Wednesday, May 23, 2007
Cast: Cillian Murphy, Rose Byrne, Michelle Yeoh, Cliff Curtis, Chris Evans, Troy Garity, Hiroyuki Sanada, Mark Strong, Benedict Wong
The Sun is dying, and with it so are we, the planet growing colder by the day. The crew of Icarus II represent our last hope, the last of our resources scraped together and made into a bomb that will hopefully kick-start the Sun, and make everything ok. Day to day life on the Icarus II is a precise and wondrous thing, though tensions are in the air as they get further from Earth. They have gardens, supplying food and air, and it seems every day the Universe has a new wonder for them to sit and look upon.
However, things are thrown into turmoil when they detect the distress call from Icarus I, their failed predecessor. They have a quandary - does it make more sense to go off course to the original Icarus, perhaps get information, retrieve the original payload to double their chances, or is it more important to stay on course and get the job done? But the Icarus I is a harbinger of bad luck, and everything starts to go wrong from there on.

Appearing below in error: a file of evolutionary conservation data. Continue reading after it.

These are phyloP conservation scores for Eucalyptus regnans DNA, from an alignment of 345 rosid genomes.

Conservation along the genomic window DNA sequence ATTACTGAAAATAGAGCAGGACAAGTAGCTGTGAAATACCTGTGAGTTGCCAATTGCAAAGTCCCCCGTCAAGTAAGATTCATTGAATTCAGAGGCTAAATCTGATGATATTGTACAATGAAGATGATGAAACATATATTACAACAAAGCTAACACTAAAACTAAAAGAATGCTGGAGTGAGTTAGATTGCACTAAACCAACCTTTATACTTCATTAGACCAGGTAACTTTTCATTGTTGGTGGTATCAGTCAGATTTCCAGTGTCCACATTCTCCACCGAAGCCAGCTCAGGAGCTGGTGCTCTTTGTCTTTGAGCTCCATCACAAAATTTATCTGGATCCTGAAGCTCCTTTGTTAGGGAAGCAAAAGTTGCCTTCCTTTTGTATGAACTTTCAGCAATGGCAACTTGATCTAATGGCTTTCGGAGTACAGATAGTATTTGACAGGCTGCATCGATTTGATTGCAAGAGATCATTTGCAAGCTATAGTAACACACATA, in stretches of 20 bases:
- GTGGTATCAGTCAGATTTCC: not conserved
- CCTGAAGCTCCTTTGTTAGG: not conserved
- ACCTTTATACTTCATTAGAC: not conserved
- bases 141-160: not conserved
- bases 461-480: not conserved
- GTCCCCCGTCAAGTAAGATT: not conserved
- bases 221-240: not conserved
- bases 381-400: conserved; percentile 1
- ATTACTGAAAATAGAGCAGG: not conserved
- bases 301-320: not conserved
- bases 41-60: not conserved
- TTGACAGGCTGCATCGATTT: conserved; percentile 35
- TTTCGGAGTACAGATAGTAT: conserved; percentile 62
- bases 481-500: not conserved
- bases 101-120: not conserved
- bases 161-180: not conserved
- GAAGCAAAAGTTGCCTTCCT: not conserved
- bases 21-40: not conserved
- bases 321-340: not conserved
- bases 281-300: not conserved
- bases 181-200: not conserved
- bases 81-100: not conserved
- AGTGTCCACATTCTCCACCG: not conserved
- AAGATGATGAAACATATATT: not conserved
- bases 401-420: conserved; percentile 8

Sunshine, the third collaboration between director Danny Boyle and author Alex Garland, following 28 Days Later and The Beach, is something of a mixed piece. But then all of Boyle's work to date have been flawed to some degree or other, regardless of his cult status. For me, the first half of Sunshine is enjoyable, it embodies the wonders of Science Fiction, the huge ship, its mechanics, the brilliance of the Sun, the crew sitting together to watch the planets going by. This material is simple, but handled so well that it is memorable and striking. After the turning point though, we are watching a different film, we've lapsed into SF as action film with extra effects. We've lapsed into a remake of Event Horizon, a film I didn't like first time round for all its high reliance on visuals without the depth to back it up. Sunshine handles this material better than Event Horizon did, so that it is tighter and better done.
Sunshine is worth the moments, though in the end the flaws are too clear and the results are disappointing.
Comments: Post a Comment